Modeling and control of a silicon substrate heater for carbon nanotube growth experiments
Author(s)Held, David (David A.)
Massachusetts Institute of Technology. Dept. of Mechanical Engineering.
Alexander H. Slocum.
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The precision engineering research group at MIT is working on carbon nanotube growth experiments on silicon substrates and in microfabricated silicon devices, to try to produce improved bulk nanotube growth. For this thesis, a heating control system was designed and implemented for eventual use in CNT growth experiments. The computer program that controls the heater is user-adaptable, so that an experimenter can easily change the desired temperatures at various points of the process. Later, this heating system will become part of a much larger system that also incorporates a controlled flow rate. The goal of the system is to achieve high-bandwidth control of reaction conditions. In the heating control system designed, a computer controls a power supply attached to a wire-wrapped silicon chip, which is used to heat up the system, and the temperature is measured by a thermocouple. The control algorithm uses proportional gain, and the output is a PWM voltage. For accurate control of the system, a goal was set out to achieve an error of within 10%. For gains above 5, the computer can accurately control the temperature to less than 5.5% of the desired values in steady state, and an error of 0.75% was achieved with a gain of 50.(cont.) Thus the system meets the desired specification of error. Also, while the error drops dramatically with increasing gain, the overshoot increases much more slowly, making a higher gain desirable. Also, the system still has only reached temperatures of 650 degrees Celsius, although temperatures of 1000 degrees Celsius are required for nanotube growth. In order to achieve this, further tests will be performed with thicker wire and more voltage. Also, contact resistances within the chromel decrease with increasing temperatures, which reduce the percentage of power dissipated in the chromel compared to the lead wires. If the system is modified to eliminate this effect, by wrapping the wire differently or by using doped silicon, higher temperatures can be achieved. This will also make the system more predictable, leading to a better model and better control. Finally, to improve overall performance, one can experiment with changes to the switching time, using a PI or PID controller, and active cooling.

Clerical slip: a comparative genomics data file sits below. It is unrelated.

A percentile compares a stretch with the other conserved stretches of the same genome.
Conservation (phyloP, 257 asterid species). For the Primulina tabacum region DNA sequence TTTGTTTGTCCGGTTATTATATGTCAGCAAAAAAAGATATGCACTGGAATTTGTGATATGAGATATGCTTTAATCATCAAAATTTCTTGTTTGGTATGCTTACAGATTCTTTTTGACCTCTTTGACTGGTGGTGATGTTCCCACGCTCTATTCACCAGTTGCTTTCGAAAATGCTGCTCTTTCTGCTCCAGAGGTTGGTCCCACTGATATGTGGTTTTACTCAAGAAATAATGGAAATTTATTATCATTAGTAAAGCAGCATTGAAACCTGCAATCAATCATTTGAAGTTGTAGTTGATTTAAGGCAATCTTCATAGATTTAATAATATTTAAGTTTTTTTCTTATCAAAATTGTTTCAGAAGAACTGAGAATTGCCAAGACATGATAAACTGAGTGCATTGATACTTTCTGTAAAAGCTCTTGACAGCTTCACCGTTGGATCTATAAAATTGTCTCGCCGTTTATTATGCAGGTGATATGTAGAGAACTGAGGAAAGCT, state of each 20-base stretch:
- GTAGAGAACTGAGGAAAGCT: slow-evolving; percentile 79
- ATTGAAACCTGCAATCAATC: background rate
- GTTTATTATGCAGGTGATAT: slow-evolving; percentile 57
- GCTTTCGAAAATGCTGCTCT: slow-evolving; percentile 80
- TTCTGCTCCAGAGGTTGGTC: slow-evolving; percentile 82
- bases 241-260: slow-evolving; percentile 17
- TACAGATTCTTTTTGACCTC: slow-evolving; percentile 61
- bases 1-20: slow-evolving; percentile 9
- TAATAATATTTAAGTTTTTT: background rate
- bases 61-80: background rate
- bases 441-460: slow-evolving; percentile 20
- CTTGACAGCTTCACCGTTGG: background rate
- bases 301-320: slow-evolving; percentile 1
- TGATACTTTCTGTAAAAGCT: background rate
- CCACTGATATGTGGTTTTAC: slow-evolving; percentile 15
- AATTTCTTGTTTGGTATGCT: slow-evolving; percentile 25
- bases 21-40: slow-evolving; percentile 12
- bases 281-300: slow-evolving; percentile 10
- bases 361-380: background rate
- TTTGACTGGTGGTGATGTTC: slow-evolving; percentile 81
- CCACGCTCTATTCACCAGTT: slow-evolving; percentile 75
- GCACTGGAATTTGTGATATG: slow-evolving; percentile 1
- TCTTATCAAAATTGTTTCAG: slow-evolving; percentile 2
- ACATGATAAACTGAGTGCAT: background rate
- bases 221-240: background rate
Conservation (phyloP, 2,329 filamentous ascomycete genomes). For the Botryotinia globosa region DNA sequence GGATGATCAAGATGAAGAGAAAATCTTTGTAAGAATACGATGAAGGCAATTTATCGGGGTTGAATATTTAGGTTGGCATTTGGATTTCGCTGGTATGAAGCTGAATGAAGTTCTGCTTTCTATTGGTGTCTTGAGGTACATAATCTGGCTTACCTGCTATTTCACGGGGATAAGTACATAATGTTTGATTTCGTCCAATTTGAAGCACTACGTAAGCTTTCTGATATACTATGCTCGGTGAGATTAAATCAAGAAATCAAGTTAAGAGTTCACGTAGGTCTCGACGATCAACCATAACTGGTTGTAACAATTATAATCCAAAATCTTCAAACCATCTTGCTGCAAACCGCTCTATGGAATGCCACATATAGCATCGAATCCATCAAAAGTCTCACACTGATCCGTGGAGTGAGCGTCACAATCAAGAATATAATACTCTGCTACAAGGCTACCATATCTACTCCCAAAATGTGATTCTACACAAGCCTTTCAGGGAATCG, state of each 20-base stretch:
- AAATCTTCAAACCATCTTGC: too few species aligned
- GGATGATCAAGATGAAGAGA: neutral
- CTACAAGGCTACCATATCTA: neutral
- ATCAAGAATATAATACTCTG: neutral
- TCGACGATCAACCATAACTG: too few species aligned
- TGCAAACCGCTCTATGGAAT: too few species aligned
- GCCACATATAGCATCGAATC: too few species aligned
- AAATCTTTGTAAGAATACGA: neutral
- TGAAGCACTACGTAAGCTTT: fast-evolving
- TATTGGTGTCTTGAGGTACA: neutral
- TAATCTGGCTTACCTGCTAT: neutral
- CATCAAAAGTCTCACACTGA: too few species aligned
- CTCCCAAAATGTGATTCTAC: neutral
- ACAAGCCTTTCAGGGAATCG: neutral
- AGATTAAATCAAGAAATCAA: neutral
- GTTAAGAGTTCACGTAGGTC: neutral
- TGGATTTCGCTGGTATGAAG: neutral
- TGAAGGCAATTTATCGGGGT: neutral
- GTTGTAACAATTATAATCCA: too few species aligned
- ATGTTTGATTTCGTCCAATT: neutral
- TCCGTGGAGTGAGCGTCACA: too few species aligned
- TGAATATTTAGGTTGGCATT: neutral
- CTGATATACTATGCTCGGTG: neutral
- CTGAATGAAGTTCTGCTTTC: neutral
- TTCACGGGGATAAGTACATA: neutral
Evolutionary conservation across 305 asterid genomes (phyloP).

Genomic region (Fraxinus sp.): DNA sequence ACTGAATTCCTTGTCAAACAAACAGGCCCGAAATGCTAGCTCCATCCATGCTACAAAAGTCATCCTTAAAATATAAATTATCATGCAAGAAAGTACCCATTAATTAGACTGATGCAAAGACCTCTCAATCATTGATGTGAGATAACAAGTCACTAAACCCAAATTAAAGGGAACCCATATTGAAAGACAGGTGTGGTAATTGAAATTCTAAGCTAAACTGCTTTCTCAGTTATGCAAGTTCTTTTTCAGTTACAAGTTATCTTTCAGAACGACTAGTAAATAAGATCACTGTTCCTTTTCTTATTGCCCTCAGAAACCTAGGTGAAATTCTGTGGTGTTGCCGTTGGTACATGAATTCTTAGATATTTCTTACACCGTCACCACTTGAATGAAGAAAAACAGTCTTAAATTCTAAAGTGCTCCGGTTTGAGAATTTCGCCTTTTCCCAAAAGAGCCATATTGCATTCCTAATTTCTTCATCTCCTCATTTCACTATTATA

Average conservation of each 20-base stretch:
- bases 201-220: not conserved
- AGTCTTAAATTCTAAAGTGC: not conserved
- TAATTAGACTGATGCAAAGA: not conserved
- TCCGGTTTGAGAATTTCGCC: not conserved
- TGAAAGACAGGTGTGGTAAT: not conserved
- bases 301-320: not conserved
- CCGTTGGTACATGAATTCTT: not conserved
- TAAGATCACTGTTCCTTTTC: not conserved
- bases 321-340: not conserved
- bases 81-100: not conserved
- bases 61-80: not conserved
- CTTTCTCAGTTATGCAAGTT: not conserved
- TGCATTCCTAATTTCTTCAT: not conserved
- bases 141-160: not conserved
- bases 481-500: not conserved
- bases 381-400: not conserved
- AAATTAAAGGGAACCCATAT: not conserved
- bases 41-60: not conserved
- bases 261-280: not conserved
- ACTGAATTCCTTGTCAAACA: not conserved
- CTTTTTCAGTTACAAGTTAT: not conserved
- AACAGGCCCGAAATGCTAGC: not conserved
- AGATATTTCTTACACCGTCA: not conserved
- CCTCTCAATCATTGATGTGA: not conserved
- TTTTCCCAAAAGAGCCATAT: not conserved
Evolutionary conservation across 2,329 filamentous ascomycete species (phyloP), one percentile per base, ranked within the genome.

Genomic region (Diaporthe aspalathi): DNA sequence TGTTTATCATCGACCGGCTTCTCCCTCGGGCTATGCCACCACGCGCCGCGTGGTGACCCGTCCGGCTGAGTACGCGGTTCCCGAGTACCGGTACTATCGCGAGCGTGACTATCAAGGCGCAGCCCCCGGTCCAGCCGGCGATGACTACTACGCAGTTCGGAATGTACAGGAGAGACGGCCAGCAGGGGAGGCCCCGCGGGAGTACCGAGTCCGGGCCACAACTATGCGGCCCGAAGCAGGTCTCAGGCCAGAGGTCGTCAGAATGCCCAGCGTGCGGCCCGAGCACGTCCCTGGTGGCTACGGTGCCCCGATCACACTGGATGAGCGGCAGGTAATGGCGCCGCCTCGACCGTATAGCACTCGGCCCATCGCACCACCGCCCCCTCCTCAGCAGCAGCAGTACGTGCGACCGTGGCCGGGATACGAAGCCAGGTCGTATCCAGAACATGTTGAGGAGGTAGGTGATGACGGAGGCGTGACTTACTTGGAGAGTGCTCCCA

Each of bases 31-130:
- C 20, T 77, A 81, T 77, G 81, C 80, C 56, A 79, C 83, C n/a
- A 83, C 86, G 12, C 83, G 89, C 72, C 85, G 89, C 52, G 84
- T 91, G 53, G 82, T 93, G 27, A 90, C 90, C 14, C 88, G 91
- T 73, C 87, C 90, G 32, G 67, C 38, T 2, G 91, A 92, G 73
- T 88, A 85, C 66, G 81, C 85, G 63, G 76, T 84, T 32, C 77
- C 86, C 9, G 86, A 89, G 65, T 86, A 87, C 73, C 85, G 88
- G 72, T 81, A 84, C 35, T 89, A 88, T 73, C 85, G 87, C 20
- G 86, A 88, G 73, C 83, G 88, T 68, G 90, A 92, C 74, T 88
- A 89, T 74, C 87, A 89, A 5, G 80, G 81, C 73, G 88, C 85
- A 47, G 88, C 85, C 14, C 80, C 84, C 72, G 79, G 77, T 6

Thesis (S.B.)--Massachusetts Institute of Technology, Dept. of Mechanical Engineering, 2005.Includes bibliographical references (leaf 26).
DepartmentMassachusetts Institute of Technology. Dept. of Mechanical Engineering.
Massachusetts Institute of Technology